16 5.0 The Role of ISTIC As an example, I would like to share with you what ISTIC intends to do to realign its programmes to the SDGs. ISTIC was one of the successful outcomes of the 2 nd Summit of China+G77 in Doha The Summit urged UNESCO to balance initiatives on the supply side of science, technology and innovation (STI) with more initiatives on the demand side for the benefit of peoples in South countries. UNESCO approached Malaysia to host ISTIC as a Category II Centre in UNESCO Category II Centres are funded by the host nations. Malaysian government agreed. ISTIC was formally launched in Kuala Lumpur on 22 May
17 Emphasizing institutional and human resources capacity building in South countries, ISTIC priority programs have to date focused on: Promoting national STI Policy formulation, implementation and monitoring; Enhancing the role of women in STI; Strengthening Inquiry Based Science Education (IBSE)/Science, Engineering, Technology and Mathematics (STEM) Education; Promoting accreditation of tertiary engineering education qualifications to international standards; Promoting indigenous capacity building in the maintenance of infrastructure; Providing technoprenuership training for young scientists and engineers.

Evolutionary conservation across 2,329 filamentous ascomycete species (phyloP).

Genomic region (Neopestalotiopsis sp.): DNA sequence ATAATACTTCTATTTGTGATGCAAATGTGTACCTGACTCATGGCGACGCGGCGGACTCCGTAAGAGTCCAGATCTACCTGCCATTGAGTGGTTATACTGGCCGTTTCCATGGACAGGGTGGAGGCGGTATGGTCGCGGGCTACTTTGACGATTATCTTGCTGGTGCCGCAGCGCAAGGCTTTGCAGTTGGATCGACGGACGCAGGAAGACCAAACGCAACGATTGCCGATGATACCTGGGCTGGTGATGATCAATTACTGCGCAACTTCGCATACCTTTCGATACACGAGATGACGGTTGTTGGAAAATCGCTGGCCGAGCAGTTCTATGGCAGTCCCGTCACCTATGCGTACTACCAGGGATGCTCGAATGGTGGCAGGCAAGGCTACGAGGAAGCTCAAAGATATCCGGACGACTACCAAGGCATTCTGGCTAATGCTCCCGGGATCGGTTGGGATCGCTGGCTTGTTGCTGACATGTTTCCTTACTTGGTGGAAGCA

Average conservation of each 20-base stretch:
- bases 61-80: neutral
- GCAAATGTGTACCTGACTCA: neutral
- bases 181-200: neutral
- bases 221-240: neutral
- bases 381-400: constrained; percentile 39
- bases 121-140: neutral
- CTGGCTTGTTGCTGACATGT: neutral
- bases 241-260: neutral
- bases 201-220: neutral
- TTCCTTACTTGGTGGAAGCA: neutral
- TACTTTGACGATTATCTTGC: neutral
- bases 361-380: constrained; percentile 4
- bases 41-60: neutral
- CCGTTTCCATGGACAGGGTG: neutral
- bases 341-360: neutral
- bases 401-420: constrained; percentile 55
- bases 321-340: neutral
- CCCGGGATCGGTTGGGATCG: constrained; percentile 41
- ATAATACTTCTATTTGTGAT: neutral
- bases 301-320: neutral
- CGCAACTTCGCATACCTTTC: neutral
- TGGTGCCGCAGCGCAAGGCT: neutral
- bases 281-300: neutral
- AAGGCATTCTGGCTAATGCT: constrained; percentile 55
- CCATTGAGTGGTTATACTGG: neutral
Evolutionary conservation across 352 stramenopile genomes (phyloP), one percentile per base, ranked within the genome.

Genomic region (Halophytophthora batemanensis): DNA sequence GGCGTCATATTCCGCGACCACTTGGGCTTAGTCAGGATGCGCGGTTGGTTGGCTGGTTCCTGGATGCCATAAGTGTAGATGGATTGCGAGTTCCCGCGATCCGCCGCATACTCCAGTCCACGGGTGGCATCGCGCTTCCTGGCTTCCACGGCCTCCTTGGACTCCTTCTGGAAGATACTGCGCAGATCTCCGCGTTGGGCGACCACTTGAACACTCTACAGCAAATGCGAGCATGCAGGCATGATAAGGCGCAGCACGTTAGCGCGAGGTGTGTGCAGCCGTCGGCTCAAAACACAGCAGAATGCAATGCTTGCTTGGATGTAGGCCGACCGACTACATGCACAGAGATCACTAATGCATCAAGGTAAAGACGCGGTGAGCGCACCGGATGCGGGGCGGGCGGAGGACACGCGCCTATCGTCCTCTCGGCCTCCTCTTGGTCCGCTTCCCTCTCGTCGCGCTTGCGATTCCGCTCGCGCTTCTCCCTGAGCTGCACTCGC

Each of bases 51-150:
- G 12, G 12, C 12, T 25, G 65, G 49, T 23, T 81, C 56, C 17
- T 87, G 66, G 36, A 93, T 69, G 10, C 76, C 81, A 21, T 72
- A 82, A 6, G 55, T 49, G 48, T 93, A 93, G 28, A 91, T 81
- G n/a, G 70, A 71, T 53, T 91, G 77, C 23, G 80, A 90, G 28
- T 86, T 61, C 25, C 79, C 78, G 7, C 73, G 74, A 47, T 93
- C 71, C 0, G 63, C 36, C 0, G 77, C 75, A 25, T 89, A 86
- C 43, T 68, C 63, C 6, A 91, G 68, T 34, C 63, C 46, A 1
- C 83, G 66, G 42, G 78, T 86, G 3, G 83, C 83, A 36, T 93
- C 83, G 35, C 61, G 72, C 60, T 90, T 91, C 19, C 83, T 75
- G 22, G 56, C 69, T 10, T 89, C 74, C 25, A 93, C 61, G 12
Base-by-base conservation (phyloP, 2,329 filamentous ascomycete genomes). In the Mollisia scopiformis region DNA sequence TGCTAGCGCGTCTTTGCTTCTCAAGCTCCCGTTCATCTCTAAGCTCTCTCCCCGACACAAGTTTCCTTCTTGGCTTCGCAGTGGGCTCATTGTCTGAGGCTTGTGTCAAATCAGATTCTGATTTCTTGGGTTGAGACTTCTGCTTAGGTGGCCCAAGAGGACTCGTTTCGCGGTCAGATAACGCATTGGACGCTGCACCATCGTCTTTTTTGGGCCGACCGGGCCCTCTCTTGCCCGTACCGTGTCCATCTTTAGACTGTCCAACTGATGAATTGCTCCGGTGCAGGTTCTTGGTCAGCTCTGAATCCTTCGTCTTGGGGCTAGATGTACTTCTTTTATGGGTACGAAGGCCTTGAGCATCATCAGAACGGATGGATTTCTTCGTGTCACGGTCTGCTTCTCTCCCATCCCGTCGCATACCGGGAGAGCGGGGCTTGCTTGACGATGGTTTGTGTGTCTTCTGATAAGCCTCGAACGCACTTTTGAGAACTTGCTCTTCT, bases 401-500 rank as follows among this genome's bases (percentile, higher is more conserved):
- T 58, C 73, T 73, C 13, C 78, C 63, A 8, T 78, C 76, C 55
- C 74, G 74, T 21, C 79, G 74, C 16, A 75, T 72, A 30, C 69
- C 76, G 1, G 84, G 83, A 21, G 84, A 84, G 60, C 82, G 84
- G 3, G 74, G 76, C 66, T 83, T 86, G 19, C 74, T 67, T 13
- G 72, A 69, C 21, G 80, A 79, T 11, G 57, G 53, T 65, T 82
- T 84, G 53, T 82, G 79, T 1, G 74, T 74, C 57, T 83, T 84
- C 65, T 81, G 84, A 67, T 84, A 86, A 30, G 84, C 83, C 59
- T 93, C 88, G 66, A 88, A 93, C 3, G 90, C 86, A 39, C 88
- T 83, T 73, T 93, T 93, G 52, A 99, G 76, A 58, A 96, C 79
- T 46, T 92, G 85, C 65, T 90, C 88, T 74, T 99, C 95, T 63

18 As ISTIC is undoubted the most successful UNESCO Centre for South- South Cooperation, ISTIC would focus on two SDGs that are most relevant to UNESCO, namely: Goal 4: Ensure inclusive and equitable quality education and promote lifelong learning opportunities for all; Goal 5: Achieve gender equality and empower all women and girls. Taking advantage of the visit of UNESCO Director General Irina Bokova to Malaysia, ISTIC and UNESCO Jakarta will be holding ISTIC/UNESCO International Conference/Forum/Seminar on May 2015 in Kuala Lumpur.
19 o May 2015, 2 nd ISTIC International Conference themed Harnessing Women s Talents in Science, Technology and Innovation May 2015, ISTIC/UNESCO/FEIAP Asia Pacific High Level Policy Seminar on Accreditation of Engineering Education Qualifications to International Standards and Mobility of Engineers, Technologists and Technicians in Asia and the Pacific May 2015 International Science, Technology, Engineering and Mathematics (STEM) High Level Policy Forum on Evidence Based Science Education in Developing Countries 27 May 2015 Strategic Networking Meeting of UNESCO Chairs and Category II Centres (Natural Sciences) in Asia and the Pacific 25 May 2015, ISTIC 2015 Governing Board Meeting 26 May 2015, IAP SEP 2015 Global Council Meeting
20 The deliberations of the above consultative forums will form the basis for both the ISTIC Governing Board and the IAP SEP Global Council to align their respective agenda to the UN SDGs , especially SDG No 4 and UN SDG No5. ISTIC also look forward to the deliberations of this International Workshop to guide us to realign our programmes. THANK YOU